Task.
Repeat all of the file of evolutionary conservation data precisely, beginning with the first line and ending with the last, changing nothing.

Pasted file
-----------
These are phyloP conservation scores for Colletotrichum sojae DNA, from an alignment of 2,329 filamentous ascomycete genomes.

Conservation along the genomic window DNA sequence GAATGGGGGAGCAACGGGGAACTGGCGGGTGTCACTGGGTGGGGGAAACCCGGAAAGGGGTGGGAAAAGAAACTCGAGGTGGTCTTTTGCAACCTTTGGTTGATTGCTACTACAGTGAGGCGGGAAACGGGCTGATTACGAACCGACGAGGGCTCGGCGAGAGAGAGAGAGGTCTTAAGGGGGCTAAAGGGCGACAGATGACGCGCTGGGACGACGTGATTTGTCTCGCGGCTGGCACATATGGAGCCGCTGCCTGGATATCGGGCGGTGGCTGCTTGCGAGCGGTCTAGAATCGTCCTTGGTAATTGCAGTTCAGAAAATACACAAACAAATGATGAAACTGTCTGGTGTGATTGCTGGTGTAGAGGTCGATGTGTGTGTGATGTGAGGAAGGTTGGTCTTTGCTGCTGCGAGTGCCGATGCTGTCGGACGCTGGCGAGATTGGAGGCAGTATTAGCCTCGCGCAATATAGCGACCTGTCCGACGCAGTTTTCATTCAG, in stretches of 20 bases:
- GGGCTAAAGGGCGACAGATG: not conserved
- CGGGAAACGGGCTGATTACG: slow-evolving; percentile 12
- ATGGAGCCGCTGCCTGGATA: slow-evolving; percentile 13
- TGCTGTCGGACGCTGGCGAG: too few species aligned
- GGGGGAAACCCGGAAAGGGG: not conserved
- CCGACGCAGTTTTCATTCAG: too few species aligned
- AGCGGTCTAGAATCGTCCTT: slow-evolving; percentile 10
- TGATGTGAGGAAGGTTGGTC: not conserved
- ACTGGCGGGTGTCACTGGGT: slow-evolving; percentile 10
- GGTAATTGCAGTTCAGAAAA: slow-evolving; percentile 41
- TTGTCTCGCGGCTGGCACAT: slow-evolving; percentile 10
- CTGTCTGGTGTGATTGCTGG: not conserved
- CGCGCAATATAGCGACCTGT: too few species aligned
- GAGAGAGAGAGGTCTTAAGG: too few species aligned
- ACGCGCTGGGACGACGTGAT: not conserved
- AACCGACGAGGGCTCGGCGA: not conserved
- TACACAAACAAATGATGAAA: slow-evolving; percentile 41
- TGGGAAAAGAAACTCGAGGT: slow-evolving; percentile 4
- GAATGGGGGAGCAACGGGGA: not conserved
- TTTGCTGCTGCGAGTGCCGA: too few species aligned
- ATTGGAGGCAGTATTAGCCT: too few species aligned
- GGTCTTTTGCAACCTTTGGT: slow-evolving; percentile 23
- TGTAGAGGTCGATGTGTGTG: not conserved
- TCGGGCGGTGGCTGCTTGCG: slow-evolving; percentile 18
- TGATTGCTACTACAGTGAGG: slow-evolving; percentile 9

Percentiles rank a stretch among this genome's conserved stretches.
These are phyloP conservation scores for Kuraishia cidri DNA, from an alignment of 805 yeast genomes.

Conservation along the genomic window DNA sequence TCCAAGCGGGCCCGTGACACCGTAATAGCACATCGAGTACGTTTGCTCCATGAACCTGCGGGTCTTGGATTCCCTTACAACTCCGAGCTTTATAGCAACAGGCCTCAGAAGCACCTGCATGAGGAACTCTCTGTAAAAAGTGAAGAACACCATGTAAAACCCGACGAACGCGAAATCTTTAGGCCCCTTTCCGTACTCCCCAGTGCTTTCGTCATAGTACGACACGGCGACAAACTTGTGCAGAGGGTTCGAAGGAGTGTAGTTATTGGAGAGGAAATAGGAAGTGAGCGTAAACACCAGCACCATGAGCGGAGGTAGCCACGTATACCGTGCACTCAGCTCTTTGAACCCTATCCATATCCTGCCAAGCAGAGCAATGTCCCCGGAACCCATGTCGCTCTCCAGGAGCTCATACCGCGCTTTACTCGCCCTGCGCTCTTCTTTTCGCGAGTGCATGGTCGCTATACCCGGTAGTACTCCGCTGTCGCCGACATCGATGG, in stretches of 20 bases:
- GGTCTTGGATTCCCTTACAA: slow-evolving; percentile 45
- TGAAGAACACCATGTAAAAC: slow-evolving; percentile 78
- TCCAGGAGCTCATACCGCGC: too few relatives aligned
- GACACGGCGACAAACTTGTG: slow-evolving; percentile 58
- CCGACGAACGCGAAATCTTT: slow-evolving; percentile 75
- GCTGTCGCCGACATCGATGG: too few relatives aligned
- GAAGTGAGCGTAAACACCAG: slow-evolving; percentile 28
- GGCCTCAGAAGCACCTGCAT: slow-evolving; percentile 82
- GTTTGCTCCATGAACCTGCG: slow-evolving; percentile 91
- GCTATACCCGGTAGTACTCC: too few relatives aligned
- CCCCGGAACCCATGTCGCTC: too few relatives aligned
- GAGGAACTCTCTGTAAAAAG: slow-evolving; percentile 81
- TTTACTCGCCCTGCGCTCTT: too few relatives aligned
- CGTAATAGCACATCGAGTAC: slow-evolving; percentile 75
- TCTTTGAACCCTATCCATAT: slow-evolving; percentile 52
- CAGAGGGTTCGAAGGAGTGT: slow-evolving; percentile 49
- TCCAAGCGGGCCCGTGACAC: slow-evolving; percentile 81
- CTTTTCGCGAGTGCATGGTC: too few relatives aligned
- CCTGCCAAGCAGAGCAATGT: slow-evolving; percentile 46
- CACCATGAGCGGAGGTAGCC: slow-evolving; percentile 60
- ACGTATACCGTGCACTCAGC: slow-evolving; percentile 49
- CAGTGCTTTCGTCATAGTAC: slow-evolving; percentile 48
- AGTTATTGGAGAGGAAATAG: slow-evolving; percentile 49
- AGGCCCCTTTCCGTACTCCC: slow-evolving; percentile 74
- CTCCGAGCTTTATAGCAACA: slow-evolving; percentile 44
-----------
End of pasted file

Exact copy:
These are phyloP conservation scores for Colletotrichum sojae DNA, from an alignment of 2,329 filamentous ascomycete genomes.

Conservation along the genomic window DNA sequence GAATGGGGGAGCAACGGGGAACTGGCGGGTGTCACTGGGTGGGGGAAACCCGGAAAGGGGTGGGAAAAGAAACTCGAGGTGGTCTTTTGCAACCTTTGGTTGATTGCTACTACAGTGAGGCGGGAAACGGGCTGATTACGAACCGACGAGGGCTCGGCGAGAGAGAGAGAGGTCTTAAGGGGGCTAAAGGGCGACAGATGACGCGCTGGGACGACGTGATTTGTCTCGCGGCTGGCACATATGGAGCCGCTGCCTGGATATCGGGCGGTGGCTGCTTGCGAGCGGTCTAGAATCGTCCTTGGTAATTGCAGTTCAGAAAATACACAAACAAATGATGAAACTGTCTGGTGTGATTGCTGGTGTAGAGGTCGATGTGTGTGTGATGTGAGGAAGGTTGGTCTTTGCTGCTGCGAGTGCCGATGCTGTCGGACGCTGGCGAGATTGGAGGCAGTATTAGCCTCGCGCAATATAGCGACCTGTCCGACGCAGTTTTCATTCAG, in stretches of 20 bases:
- GGGCTAAAGGGCGACAGATG: not conserved
- CGGGAAACGGGCTGATTACG: slow-evolving; percentile 12
- ATGGAGCCGCTGCCTGGATA: slow-evolving; percentile 13
- TGCTGTCGGACGCTGGCGAG: too few species aligned
- GGGGGAAACCCGGAAAGGGG: not conserved
- CCGACGCAGTTTTCATTCAG: too few species aligned
- AGCGGTCTAGAATCGTCCTT: slow-evolving; percentile 10
- TGATGTGAGGAAGGTTGGTC: not conserved
- ACTGGCGGGTGTCACTGGGT: slow-evolving; percentile 10
- GGTAATTGCAGTTCAGAAAA: slow-evolving; percentile 41
- TTGTCTCGCGGCTGGCACAT: slow-evolving; percentile 10
- CTGTCTGGTGTGATTGCTGG: not conserved
- CGCGCAATATAGCGACCTGT: too few species aligned
- GAGAGAGAGAGGTCTTAAGG: too few species aligned
- ACGCGCTGGGACGACGTGAT: not conserved
- AACCGACGAGGGCTCGGCGA: not conserved
- TACACAAACAAATGATGAAA: slow-evolving; percentile 41
- TGGGAAAAGAAACTCGAGGT: slow-evolving; percentile 4
- GAATGGGGGAGCAACGGGGA: not conserved
- TTTGCTGCTGCGAGTGCCGA: too few species aligned
- ATTGGAGGCAGTATTAGCCT: too few species aligned
- GGTCTTTTGCAACCTTTGGT: slow-evolving; percentile 23
- TGTAGAGGTCGATGTGTGTG: not conserved
- TCGGGCGGTGGCTGCTTGCG: slow-evolving; percentile 18
- TGATTGCTACTACAGTGAGG: slow-evolving; percentile 9

Percentiles rank a stretch among this genome's conserved stretches.
These are phyloP conservation scores for Kuraishia cidri DNA, from an alignment of 805 yeast genomes.

Conservation along the genomic window DNA sequence TCCAAGCGGGCCCGTGACACCGTAATAGCACATCGAGTACGTTTGCTCCATGAACCTGCGGGTCTTGGATTCCCTTACAACTCCGAGCTTTATAGCAACAGGCCTCAGAAGCACCTGCATGAGGAACTCTCTGTAAAAAGTGAAGAACACCATGTAAAACCCGACGAACGCGAAATCTTTAGGCCCCTTTCCGTACTCCCCAGTGCTTTCGTCATAGTACGACACGGCGACAAACTTGTGCAGAGGGTTCGAAGGAGTGTAGTTATTGGAGAGGAAATAGGAAGTGAGCGTAAACACCAGCACCATGAGCGGAGGTAGCCACGTATACCGTGCACTCAGCTCTTTGAACCCTATCCATATCCTGCCAAGCAGAGCAATGTCCCCGGAACCCATGTCGCTCTCCAGGAGCTCATACCGCGCTTTACTCGCCCTGCGCTCTTCTTTTCGCGAGTGCATGGTCGCTATACCCGGTAGTACTCCGCTGTCGCCGACATCGATGG, in stretches of 20 bases:
- GGTCTTGGATTCCCTTACAA: slow-evolving; percentile 45
- TGAAGAACACCATGTAAAAC: slow-evolving; percentile 78
- TCCAGGAGCTCATACCGCGC: too few relatives aligned
- GACACGGCGACAAACTTGTG: slow-evolving; percentile 58
- CCGACGAACGCGAAATCTTT: slow-evolving; percentile 75
- GCTGTCGCCGACATCGATGG: too few relatives aligned
- GAAGTGAGCGTAAACACCAG: slow-evolving; percentile 28
- GGCCTCAGAAGCACCTGCAT: slow-evolving; percentile 82
- GTTTGCTCCATGAACCTGCG: slow-evolving; percentile 91
- GCTATACCCGGTAGTACTCC: too few relatives aligned
- CCCCGGAACCCATGTCGCTC: too few relatives aligned
- GAGGAACTCTCTGTAAAAAG: slow-evolving; percentile 81
- TTTACTCGCCCTGCGCTCTT: too few relatives aligned
- CGTAATAGCACATCGAGTAC: slow-evolving; percentile 75
- TCTTTGAACCCTATCCATAT: slow-evolving; percentile 52
- CAGAGGGTTCGAAGGAGTGT: slow-evolving; percentile 49
- TCCAAGCGGGCCCGTGACAC: slow-evolving; percentile 81
- CTTTTCGCGAGTGCATGGTC: too few relatives aligned
- CCTGCCAAGCAGAGCAATGT: slow-evolving; percentile 46
- CACCATGAGCGGAGGTAGCC: slow-evolving; percentile 60
- ACGTATACCGTGCACTCAGC: slow-evolving; percentile 49
- CAGTGCTTTCGTCATAGTAC: slow-evolving; percentile 48
- AGTTATTGGAGAGGAAATAG: slow-evolving; percentile 49
- AGGCCCCTTTCCGTACTCCC: slow-evolving; percentile 74
- CTCCGAGCTTTATAGCAACA: slow-evolving; percentile 44